Tugboat Museum Planned For Tulsa’s Port of Catoosa

Thursday, December 23rd 1999, 12:00 am
By: News On 6

Plans are in the works for a one of a kind museum at Tulsa's Port of Catoosa. An aging tugboat may have escaped the scrap yard and may be used as a classroom during the next century.

The tugboat "Charlie Border" has been pushing barges at the Port of Catoosa since 1971. But when its bottom was in need of a $100,000 overhaul it was time to scrap the “Charlie B”, until curator Allan Avery came up with a plan for a new museum. "It was the first thing I thought of,” said Port Museum curator Allan Avery. “I didn't want them to scrap the boat or to sell it off. “It's very historic in terms of the port."

The museum has applied to the Oklahoma Department of Transportation to help pay for the tugboat’s permanent display. The money would turn an engine room into a classroom for kids. The exterior would get a new paint job, and the Charlie B would finally come to rest just outside the port’s offices. "I'm not familiar with another towboat that is on display any where in the country. There is a display in the Smithsonian that has a wheelhouse you can walk into, but we'll have the entire boat," said the Port of Catoosa’s Dick Voth.

The “Charlie B” was at the port's dedication in 1971, and has been pushing cargo ever since. After 28 years of service, port officials say the old tug can still teach children lessons about commerce. “It can help answer children’s questions,” said Avery. "Where do these things come from? How does the steel get to the port? “How does the port ship grain out of Oklahoma? Does it all go on trucks or does it travel some other way?”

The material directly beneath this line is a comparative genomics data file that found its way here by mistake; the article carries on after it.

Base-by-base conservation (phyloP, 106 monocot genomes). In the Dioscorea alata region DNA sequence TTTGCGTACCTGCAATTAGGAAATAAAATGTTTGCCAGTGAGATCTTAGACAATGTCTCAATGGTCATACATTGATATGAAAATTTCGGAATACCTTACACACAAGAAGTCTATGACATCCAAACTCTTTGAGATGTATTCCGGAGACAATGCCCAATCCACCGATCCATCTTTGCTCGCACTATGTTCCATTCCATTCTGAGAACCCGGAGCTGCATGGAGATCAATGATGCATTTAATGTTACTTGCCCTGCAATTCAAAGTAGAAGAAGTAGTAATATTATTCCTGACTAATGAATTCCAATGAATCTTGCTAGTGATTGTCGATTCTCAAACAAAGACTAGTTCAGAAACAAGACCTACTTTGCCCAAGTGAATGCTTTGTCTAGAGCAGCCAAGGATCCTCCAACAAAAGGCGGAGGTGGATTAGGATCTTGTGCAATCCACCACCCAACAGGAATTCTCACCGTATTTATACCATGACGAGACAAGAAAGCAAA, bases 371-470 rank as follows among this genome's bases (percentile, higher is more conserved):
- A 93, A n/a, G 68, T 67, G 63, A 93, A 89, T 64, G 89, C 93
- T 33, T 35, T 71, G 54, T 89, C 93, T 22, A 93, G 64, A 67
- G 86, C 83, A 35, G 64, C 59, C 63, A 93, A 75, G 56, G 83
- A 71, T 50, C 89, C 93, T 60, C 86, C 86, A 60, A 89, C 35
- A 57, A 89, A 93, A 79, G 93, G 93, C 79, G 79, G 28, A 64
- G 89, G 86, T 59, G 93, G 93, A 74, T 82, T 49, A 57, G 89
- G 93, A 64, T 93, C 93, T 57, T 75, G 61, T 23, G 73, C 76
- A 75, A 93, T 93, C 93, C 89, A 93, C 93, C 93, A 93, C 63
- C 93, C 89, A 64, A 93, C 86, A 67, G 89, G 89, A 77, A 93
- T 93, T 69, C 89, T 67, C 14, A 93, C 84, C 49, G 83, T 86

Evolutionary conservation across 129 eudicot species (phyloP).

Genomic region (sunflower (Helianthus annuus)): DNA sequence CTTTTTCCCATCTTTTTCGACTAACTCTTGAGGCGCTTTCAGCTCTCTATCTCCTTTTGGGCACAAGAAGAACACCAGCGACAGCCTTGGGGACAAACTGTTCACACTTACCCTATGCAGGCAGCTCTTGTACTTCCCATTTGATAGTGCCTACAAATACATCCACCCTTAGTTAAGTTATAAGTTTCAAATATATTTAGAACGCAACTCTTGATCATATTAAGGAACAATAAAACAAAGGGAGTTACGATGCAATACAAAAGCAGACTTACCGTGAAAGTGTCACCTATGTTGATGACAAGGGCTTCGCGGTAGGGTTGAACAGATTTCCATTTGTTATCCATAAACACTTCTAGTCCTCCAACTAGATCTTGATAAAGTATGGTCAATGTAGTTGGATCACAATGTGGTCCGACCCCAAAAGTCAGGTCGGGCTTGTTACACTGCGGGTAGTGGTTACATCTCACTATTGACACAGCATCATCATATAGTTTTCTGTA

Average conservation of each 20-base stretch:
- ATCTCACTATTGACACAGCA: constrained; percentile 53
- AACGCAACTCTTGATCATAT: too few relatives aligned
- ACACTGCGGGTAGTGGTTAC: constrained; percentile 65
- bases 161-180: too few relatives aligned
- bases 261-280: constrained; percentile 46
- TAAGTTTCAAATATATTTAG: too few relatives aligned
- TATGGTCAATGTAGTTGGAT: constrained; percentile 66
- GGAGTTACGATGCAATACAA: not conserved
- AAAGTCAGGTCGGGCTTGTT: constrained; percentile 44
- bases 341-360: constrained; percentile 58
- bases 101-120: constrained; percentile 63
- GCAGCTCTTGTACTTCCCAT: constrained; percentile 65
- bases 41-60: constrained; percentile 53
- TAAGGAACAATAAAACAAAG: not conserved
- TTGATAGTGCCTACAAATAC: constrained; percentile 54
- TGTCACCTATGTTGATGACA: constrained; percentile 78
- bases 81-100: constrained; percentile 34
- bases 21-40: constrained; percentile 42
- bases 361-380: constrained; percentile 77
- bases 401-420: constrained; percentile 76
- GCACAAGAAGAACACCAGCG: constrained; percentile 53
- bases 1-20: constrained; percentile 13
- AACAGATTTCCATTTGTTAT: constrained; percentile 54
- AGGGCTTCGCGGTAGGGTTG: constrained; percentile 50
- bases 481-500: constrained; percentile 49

Voth says the port’s management thinks the project is important. “We see about 5000 school kids a year come through the port. This will give them a hands on, virtual experience of seeing a towboat. They will be able to get on the boat and actually feel the controls."

The “Charlie B” will work through most of next year before being retired. Its replacement is the newer “Colonel Babe Wilson”, a larger, more powerful tug. When it does come time for the “Charlie B” to tie up to the dock for the last time, nearly three decades of port history will come to a close. "This boat was here when President Nixon came and inaugurated the Arkansas River Navigational System,” recalled Voth. “The boat was also here when the Port of Catoosa was dedicated. So obviously, we are very sentimental about it."

The port expects to get funding approval by the Oklahoma Department of Transportation by next spring. The Tugboat Museum could be ready for students as early as next fall.